Sony, which last week rolled out an array of new products in Australia, has admitted that it is struggling in the flat screen TV market and that profits in the PS3 and TV divisions are hard to come by. Yet despite this Sony has made a profit in the first quarter.

The Japanese company has has reported a $551.5 profit for the first quarter of the Japanese financial year. It has cited solid sales of consumer electronics and the success of “Spiderman 3” for its profits which is more than double last year’s Q1 profit. Sales were up 13.3 percent to $16.4 billion. However it does claim that it is struggling with the Sony PlayStation3 and TVs.

The consumer electronics unit reported a 77 percent increase in operating profit for the three months, ended June 30, to $705.9 million. Sony said the unit, which accounts for more than 70 percent of the company’s revenue, saw strong demand for its computers, digital cameras and camcorders.

Sony also said its earnings were helped by a weak yen, which raises the value of overseas earnings for Japanese exporters.

But not all the news was good. Sony’s TV unit posted a wider operating loss of $323.6 million for the quarter on a sales decline of 10 percent. Sony said it had to lower prices more than expected this spring as the high-definition television market grew more competitive. The company said its rear-projection television business was off, as plasma and LCD TV prices continued to drop. “Frankly, it’s going to be difficult to turn profitable in televisions this year,” said Nobuyuki Oneda, Sony’s chief financial officer.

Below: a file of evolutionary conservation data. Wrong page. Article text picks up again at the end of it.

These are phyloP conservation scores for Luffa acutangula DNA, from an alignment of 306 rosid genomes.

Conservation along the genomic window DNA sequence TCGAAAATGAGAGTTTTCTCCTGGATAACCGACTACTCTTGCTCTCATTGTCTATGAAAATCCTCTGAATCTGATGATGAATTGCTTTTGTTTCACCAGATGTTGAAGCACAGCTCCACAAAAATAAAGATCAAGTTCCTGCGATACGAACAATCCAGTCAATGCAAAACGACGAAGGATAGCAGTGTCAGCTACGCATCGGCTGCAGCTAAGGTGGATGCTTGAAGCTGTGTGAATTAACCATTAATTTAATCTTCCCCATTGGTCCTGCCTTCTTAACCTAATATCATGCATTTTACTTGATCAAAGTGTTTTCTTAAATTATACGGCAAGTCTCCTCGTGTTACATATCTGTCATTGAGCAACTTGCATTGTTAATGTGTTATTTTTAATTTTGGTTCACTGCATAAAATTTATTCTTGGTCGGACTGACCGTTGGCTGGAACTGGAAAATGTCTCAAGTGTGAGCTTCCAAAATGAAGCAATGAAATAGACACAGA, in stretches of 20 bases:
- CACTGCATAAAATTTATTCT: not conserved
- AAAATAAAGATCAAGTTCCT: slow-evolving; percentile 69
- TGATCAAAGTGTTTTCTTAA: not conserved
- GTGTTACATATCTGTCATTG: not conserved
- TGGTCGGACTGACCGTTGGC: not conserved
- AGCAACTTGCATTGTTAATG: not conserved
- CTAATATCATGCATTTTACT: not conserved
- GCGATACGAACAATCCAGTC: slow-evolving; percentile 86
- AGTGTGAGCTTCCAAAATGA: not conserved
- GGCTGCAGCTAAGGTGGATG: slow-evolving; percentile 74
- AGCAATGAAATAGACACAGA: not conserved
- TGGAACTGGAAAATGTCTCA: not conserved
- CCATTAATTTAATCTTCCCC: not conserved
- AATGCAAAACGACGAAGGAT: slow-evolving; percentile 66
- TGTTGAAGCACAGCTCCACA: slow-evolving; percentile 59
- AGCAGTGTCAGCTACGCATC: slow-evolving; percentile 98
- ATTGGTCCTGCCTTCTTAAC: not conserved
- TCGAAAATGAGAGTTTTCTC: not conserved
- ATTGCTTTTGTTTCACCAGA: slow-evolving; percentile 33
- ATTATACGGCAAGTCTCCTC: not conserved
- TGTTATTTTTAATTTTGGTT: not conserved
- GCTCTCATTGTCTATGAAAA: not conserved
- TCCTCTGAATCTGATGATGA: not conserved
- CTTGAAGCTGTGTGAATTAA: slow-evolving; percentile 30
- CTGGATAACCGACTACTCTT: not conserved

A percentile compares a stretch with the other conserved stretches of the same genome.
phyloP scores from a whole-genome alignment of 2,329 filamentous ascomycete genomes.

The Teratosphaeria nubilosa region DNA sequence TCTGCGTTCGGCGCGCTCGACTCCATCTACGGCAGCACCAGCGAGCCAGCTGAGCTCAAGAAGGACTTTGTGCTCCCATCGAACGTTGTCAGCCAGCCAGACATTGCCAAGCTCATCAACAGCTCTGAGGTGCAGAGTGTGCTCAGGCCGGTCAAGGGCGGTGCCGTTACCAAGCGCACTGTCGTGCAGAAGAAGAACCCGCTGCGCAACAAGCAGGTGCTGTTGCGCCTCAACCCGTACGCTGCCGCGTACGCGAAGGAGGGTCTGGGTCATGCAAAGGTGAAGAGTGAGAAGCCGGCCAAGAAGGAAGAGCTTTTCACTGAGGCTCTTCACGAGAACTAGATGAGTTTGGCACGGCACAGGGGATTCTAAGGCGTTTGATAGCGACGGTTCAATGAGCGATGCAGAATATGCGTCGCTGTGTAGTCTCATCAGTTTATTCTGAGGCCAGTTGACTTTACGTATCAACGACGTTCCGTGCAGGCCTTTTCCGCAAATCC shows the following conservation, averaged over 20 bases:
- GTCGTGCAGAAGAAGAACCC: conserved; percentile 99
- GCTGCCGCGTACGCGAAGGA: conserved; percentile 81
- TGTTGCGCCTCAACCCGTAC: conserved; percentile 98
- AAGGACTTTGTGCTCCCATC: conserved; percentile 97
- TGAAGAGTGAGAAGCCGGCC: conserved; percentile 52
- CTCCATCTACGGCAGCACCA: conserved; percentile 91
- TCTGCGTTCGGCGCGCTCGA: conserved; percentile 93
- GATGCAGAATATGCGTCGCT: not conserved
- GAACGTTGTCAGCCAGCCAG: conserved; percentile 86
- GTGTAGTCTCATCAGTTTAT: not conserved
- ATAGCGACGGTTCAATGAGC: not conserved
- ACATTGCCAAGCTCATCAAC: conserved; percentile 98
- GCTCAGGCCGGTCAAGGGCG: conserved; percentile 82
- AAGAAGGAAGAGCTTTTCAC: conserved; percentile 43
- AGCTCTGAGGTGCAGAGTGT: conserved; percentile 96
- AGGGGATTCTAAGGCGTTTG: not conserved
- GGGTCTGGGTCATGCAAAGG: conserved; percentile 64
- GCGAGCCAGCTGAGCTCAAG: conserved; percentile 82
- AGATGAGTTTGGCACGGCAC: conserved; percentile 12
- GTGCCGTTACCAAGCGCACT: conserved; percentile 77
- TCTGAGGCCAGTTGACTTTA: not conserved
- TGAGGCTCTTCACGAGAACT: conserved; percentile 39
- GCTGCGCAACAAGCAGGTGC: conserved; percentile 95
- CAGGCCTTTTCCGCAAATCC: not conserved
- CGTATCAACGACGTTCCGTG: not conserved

The company said its game unit also continued to struggle, as strategic pricing of the PlayStation3 (PS3) video game console has dropped below production costs. Sony said it sold 710,000 PS3s worldwide for the quarter. A total of 4.3 million have been sold since the consoles went on sale late last year in Japan and the United States, and in March in Europe. Sony has set a goal to sell 11 million PS3 machines for the fiscal year through March 2008.

The PS3 has fared better in the United States since Sony cut the price of the 60GB version by $100 two weeks ago, and the company believes interest will rise with the launch of a model with an 80GB hard drive. “Thanks to these measures, PS3 sales are picking up pace,” Oneda said.

While operating losses in the game division were $242 million (29.21 billion yen), compared to 26.8 billion yen a year ago. That means the loss widened even as Sony expanded its installed base and sold more games. No doubt that is painful, but as Jack Tretton, head of Sony’s U.S. games division, said in an interview, it’s a period of investment. Fortunately the rest of Sony is performing well enough to carry the games losses, as Tretton also said.

Late last week, rival Nintendo reported a five-fold increase in quarterly profit as it continued to cash in on the popularity of the Wii game console and the DS handheld console.

The Japanese games firm has sold 9.27 million Wii machines since their launch eight months ago and expects to sell a total of 16.5 million by the end of next March, 2.5 million more than forecast. It has also sold 47.27 million DS consoles since they went on the market in late 2004.

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